Presentation on theme: "Part 7 of the Legal Methods Lecture Series By Deborah Gordon."— Presentation transcript:
Part 7 of the Legal Methods Lecture Series By Deborah Gordon
String Cites - Introduction What is a string citation? A list of multiple authorities in a single citation sentence. When do you use a string cite? When you synthesize a rule from more than one source When you refer in your analysis to information from more than one authority
Parallel Citations - Introduction Parallel citations are citations to more than one source (most frequently, more than one case reporter) for the same authority. Consult the jurisdictions local rules to determine whether parallel cites are required.
When to use string cites? Synthesizing sources Documenting a jurisdictional split What about multiple cites for a single proposition?
Formalities of a String Cite Punctuation: use semicolons to separate authorities in a string cite. Short form: use the full citation the first time a source is mentioned and the short form thereafter.
Use of Id. in String Cites You may use the short form id. to begin a string cite when: You are referring to the immediately preceding cite; and That cite refers to just one source. Example: The sky is blue. Smith v. Brown, 25 U.S. 18, 22 (1901). When the sky is blue, rain is unlikely. Id. at 23; Setting Sun Assn v. Rain Clouds, Inc., 244 F.3d 718, 727 (2d Cir. 2009). Never use id. to refer to a string cite or to any source within a string cite, even the final one.
How to Order Authorities Within a String Cite: Begin with any authority that is substantially more helpful or authoritative than the others (if there is one). If no clear governing authority exists, use the order provided in Bluebook Rule 1.4.
Order of Authorities: General Rules General order: Constitutions (and foundational documents) Statutes Treaties Cases Other materials (legislative, secondary sources, etc.) In general, citations within each category are: Federal, state, foreign, international Alphabetical Hierarchical Reverse chronological order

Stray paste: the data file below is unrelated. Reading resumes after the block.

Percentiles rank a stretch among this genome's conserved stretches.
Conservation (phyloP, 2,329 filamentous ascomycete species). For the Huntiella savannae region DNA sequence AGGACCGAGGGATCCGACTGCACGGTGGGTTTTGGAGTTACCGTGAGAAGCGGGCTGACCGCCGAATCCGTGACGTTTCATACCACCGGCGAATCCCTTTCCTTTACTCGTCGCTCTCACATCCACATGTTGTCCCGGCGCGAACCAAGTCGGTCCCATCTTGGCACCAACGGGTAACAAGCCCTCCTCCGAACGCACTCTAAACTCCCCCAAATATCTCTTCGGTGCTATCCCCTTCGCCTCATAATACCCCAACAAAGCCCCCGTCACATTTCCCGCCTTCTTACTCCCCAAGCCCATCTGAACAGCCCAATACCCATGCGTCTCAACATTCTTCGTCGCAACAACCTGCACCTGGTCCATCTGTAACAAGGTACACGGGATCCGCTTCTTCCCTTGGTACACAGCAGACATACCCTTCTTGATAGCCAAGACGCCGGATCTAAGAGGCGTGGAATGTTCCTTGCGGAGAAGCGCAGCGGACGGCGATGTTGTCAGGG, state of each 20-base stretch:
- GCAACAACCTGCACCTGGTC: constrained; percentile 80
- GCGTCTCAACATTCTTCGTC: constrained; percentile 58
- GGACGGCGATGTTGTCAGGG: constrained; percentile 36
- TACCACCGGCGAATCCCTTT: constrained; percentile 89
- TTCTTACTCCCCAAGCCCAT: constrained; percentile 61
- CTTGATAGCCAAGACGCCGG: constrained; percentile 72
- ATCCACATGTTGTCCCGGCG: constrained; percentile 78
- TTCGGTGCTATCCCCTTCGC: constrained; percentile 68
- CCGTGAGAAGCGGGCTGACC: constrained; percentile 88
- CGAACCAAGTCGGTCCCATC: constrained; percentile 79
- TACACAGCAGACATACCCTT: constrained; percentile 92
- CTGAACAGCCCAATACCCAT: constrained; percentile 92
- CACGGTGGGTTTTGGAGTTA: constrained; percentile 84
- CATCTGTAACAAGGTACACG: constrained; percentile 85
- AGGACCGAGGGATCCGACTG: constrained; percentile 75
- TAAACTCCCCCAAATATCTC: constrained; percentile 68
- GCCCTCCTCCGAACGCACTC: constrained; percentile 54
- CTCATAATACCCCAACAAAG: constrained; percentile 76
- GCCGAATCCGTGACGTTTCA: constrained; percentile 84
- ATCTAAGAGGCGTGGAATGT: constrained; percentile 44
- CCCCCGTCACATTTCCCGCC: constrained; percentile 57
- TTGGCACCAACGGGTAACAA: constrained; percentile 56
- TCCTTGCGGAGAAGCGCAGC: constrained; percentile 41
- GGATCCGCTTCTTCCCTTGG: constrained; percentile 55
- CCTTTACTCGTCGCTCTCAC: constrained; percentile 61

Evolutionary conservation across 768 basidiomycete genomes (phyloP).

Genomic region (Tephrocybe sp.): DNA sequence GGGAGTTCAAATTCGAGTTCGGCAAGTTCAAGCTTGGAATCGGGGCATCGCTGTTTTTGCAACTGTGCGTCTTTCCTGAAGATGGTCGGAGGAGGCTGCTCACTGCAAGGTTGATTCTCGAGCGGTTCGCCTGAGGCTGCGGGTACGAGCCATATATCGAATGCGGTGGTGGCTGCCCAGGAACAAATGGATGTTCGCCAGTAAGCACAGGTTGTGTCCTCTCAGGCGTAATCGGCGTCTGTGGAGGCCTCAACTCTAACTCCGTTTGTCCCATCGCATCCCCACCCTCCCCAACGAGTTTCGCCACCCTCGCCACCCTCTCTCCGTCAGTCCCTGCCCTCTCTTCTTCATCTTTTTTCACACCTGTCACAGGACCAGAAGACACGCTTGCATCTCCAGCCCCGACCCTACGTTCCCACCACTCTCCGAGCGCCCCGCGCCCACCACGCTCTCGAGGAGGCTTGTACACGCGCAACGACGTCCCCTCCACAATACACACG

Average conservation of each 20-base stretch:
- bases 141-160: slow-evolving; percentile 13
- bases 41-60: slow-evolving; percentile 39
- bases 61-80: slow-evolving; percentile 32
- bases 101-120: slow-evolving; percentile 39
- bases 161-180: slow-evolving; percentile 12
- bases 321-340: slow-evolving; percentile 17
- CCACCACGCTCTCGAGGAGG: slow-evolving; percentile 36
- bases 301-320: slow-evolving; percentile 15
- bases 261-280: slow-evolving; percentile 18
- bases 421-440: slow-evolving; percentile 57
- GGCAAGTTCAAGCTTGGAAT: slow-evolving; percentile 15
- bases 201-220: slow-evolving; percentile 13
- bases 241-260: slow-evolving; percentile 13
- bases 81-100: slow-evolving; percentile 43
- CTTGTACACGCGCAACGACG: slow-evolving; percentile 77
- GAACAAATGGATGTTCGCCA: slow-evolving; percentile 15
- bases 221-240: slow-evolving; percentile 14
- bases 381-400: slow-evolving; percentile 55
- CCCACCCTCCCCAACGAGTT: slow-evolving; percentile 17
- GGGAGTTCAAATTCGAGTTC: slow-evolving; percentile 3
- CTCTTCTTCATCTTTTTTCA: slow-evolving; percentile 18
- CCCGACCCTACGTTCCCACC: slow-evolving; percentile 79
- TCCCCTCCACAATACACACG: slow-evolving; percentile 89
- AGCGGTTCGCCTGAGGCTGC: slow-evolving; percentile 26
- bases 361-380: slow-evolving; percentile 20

Order of Authorities: Cases Bluebook Rule 1.4(d) Cite cases in the following order: (1) federal (2) state (3) foreign (4) international Cases decided by the same court are arranged in reverse chronological order.
Order of Authority: Federal Cases The most common federal cases are cited in the following order: Supreme Court Courts of appeals Court of Claims, special Appeals courts (bankruptcy, patents) district courts district bankruptcy courts Court of federal claims and tax court administrative agencies (alphabetically by agency)
Order of Authority: State Cases After all federal cases are cited, state cases may be cited as follows: Alphabetically by state Then by rank within each state and Then in reverse chronological order within each of the same ranked courts Example: See, e.g., Mitchell v. Davis, 598 So. 2d 801, 803 (Ala. 1992); Robinson v. Robinson, 914 S.W.2d 292, 295 (Ark. 1996); Bercume v. Bercume, 704 N.E.2d 177, 180 (Mass. 1999); Schuler v. Schuler, 416 N.E.2d 197, 200 (Mass. 1981); Harris v. Harris, 500 N.E.2d 1359, 1362 (Mass. App. Ct. 1986).
Order of Authority: Other Materials Refer to Bluebook Rule 1.4 for how to order all other materials, including legislative materials, briefs, and secondary sources. You may change the order of authority within a string cite by using citation signals.
Parallel Cites - Introduction Parallel citations are citations to more than one source (most frequently, more than one case reporter) for the same authority. Example: Cotter v. Pelligrino, 567 Mass. 25, 31, 449 N.E.2d 12, 18 (1992).
Local Rules Some states do not publish their own reporters so parallel cites are not needed. Some courts in states that publish their own reporters require lawyers to provide parallel citations for each cited case decided by a court in that jurisdiction. Some courts always require parallel cites.
If the Local Rules Require Parallel Cites: The two citations should be separated by a comma in your citation sentence. Cite to the state reporter first, followed by the regional reporter. Provide pinpoint cites for each reporter. Example: Harris v. State, 222 Ga. App. 56, 61, 473 S.E.2d 229, 232 (Ct. App. 1996).
If the Local Rules Require Parallel Cites: If the state is obvious from the official reporter title, omit the state abbreviation from the parentheses with the date. Omit the name of the court from the parentheses if it is the highest court in the state. If the decision is from a lower state court, keep the remaining court abbreviation in the parentheses. Example: Harris v. State, 222 Ga. App. 56, 61, 473 S.E.2d 229, 232 (Ct. App. 1996).
If the Local Rules Do Not Require Parallel Cites: Refer to Table 1 starting at page 198 in your Bluebook to determine which reporter to cite. If only the regional reporter must be cited, provide the abbreviation of the court in the parentheses. Example: Parallel: Cotter v. Pelligrino, 567 Mass. 25, 31, 449 N.E.2d 12, 18 (1992). No Parallel: Cotter v. Pelligrino, 449 N.E.2d 12, 18 (Mass. 1992).
Short Forms and Use of Id. Use short forms for both cites in the parallel citation. Id. replaces only the official (first, state) reporter. Examples: Standard Short Form: Cotter, 567 Mass. at 31, 449 N.E.2d at 18. Use of Id.: In Cotter, the court held that the sky is blue. Id., 449 N.E.2d at 18.